Video/ Re:humanities: The Images Seduce

“However, the story soon turns dark. The images seduce. They are richer and more compelling than the real life around them. [Director Wim] Wenders’s characters fall in love with their dreams, become addicted to them. People wander about with blankets over their heads the better to see the monitors from which they cannot bear to be parted. They are imprisoned by the screens, imprisoned by the keys to their past that the screens seem to hold.”

Reading Digital Culture, p 249

I’ve been thinking about the above excerpt from Sherry Turkle’s “Who Am We?” a fair amount since our last class. We talked at length about the value (or futility) of establishing a YouTube canon and how events like the YouTube Play Biennial are indicative of a larger phenomenon, namely the supplanting of traditional channels of fame by the more populist digital and social channels.

I mentioned that YouTube’s great innovative strength was its staggering capacity for documentation: every minute, 35 hours of new video stream their way onto the site. Quite literally, humanity is crowdsourcing an intangible codex of the human experience; we’re slowly amassing every permutation and combination of recordable events that can occur in a human lifetime. This is essentially the way that many viral hits build allure: they are humorous or engaging moments once entirely transient–like the daily news– but now “preserved” in a digital archive.

Stemming from these thoughts about our pursuit to document everything, my question is essentially whether we have subtly transformed into a society facing the mirror problem of the one in Wenders’s film (synopsis). With the rise of hyper-intuitive portable video, every moment is now worthy of documentation, and that fundamentally changes how we operate in reality. Our experiences start assembling themselves into a spectrum of digital value: the allure of “authoring” the next viral hit goads everyone with a camera lens and a 3G connection to capture more of reality in a pixelated shadowbox. We go forth and document, frenetically ensnaring an expanding list of increasingly trivial moments.

Our addiction, then, is not motivated by the hope that dredging the subconscious self will manifest some hidden or repressed truth about humanity, but instead seems driven by the fear of transience: without a record, how will we recall the fantastic events that pepper our lives? When I die, will my importance to society at large be my upload history? My tweets? Additionally, there may be some innate desire to misrepresent our lives: if someone can score one viral hit, can we be led to think that individual’s existence is filled with moments worthy of capture?

TL;DR: The populism of social media is allowing people to become famous not by traditional means like creating new things or participating in a fictional reality, but instead by capturing increasing amounts of the current reality. This poses some interesting questions about how we interact with the analog world.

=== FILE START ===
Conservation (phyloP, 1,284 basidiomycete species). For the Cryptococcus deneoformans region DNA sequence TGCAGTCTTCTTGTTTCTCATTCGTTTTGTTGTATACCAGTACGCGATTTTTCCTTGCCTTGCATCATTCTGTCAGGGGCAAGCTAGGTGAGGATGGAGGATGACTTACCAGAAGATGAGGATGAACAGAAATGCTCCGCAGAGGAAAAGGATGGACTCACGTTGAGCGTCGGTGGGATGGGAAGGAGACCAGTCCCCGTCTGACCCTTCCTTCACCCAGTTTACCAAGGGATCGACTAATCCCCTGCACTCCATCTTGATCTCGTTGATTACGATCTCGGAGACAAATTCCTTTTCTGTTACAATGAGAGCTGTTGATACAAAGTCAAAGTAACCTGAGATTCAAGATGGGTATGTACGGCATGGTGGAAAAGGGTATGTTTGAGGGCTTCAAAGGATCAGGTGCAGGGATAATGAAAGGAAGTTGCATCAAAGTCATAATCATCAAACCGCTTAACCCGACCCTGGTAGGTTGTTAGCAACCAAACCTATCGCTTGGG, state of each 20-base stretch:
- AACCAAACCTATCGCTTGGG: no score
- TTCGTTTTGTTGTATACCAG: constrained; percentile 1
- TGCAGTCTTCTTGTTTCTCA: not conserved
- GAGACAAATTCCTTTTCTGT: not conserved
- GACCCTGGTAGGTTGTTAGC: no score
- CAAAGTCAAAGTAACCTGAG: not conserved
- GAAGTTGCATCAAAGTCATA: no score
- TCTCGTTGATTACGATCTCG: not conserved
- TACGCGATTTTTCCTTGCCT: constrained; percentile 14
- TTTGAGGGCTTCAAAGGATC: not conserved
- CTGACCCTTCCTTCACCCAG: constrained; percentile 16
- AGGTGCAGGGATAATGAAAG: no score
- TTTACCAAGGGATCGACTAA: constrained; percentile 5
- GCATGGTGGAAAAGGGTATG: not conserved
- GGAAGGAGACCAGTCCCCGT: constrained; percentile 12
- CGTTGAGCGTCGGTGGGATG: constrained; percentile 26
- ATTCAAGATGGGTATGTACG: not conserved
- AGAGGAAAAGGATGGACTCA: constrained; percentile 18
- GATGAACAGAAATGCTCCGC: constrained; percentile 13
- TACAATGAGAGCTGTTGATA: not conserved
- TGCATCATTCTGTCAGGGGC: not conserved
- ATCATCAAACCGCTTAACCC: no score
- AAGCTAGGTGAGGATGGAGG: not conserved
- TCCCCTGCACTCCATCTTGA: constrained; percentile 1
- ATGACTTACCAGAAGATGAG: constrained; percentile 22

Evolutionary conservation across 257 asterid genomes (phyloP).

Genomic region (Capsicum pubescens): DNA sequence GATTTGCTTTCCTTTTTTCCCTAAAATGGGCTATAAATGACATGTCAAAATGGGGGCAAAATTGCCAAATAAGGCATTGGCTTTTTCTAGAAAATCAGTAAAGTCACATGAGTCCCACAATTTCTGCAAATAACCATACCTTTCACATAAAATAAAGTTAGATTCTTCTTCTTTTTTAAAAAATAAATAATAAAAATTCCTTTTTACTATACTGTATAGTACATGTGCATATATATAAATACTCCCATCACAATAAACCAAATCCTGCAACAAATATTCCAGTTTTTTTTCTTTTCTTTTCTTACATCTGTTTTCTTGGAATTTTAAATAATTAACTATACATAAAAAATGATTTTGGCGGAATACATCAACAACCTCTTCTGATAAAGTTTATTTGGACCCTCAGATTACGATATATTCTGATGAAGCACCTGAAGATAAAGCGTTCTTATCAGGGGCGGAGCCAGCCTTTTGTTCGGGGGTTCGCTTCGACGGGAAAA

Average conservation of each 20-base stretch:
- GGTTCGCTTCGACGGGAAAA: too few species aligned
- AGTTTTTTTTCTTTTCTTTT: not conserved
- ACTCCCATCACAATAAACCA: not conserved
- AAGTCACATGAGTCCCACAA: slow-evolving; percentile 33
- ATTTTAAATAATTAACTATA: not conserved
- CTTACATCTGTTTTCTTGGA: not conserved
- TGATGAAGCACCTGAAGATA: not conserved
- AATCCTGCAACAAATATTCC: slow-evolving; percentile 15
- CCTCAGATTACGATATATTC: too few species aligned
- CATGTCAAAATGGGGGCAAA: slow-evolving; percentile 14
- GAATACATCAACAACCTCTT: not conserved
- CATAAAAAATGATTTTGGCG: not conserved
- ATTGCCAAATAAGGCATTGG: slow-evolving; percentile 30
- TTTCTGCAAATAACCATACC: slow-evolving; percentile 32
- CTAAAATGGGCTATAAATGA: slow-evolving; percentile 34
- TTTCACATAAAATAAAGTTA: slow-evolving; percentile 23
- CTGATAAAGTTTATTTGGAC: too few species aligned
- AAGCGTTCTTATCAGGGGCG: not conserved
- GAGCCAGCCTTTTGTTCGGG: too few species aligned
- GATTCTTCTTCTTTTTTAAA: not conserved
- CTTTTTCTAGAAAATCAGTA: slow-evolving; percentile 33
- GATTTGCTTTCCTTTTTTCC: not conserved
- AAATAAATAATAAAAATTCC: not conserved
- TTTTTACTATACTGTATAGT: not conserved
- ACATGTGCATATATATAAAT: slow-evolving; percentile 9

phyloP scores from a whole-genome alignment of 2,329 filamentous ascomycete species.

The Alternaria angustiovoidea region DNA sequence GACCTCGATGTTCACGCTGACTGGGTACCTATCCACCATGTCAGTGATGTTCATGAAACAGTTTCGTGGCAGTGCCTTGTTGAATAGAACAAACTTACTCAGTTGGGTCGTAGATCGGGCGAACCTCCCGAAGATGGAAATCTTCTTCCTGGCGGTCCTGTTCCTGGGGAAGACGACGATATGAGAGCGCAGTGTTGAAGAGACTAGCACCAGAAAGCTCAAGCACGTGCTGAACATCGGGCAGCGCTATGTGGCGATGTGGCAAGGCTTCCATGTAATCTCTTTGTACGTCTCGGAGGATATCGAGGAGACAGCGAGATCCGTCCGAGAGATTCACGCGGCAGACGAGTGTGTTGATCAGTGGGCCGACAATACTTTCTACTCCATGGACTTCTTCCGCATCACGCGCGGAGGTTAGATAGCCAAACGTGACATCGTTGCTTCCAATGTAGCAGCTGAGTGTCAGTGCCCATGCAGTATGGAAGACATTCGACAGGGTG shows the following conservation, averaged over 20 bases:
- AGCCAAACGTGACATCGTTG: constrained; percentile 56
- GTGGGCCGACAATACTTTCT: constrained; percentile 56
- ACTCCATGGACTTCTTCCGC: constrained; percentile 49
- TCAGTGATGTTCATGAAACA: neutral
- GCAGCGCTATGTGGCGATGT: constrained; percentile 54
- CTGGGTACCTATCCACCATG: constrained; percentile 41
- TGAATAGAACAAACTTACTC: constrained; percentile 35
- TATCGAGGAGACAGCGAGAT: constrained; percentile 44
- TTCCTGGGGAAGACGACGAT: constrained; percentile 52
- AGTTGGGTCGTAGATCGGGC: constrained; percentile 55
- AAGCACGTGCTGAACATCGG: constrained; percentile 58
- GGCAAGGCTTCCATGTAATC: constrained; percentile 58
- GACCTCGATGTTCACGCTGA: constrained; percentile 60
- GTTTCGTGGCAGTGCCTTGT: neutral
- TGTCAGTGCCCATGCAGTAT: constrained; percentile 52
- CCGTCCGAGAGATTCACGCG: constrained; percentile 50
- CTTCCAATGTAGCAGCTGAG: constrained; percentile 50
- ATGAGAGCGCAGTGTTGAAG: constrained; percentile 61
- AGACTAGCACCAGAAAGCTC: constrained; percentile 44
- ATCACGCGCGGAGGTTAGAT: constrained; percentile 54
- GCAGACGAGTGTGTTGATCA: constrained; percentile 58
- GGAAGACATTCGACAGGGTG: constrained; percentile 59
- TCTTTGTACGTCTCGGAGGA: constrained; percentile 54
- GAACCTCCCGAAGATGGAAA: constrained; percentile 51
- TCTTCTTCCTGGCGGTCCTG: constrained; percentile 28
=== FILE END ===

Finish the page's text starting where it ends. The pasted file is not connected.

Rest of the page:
Discussion Points: 11-10-10

1. Boorstin says that we, “live in a world where fantasy is more real than reality,” (37), that we create simulations of experiences because we can’t experience them ourselves, then we have the audacity to believe that our simulations are superior to the actual experiences. How would Boorstin approach the advent of the internet? Can the internet, in some way, serve as a tool to “disillusion ourselves,” (6) by gaining access to the knowledge that original experiences are superior to the simulations of them that we create?

2. Is there a way to reconcile the difference between “man-made and God-made events,” (11) or, “celebrities” and “heroes” (61)? In other words, can we remove the artificial fervor that people add to events and people (which make them pseudo-events or celebrities) and understand them on the basis of their actual weight? For instance, can we construct a scale that accurately places Alexander the Great, John Milton, Lady Gaga, and LonelyGirl15 in order of their actual impact on the world? Or has the internet (and other media) already broken the scale, such that “actual impact” has become a completely relative term?

3. Setting aside the distinction between authenticity and fabrication, Boorstin claims that, “the celebrity is created by the media,” (61). Yet, on Youtube, millions of people have viewed web-cam videos made by some guy/girl in his/her room, and on Twitter, we can see topics that are trending based on what users think is newsworthy. To what extent have new media taken the mechanisms of “old” media (journalists, news-anchors, advertisers, writers, producers, etc.) out of this equation for making a celebrity? To what extent are these mechanisms still present/necessary to elevate news and people to fame?

4. Laurel talks about how–through computers–we can interact within, “worlds in which we can extent, amplify, and enrich our own capacities to think, feel, and act,” (113). In what ways has the internet become an extension of our imagination as, “laboratory of the spirit,” (112)?

5. How can we reconcile Laurel’s world-view with Boorstin’s?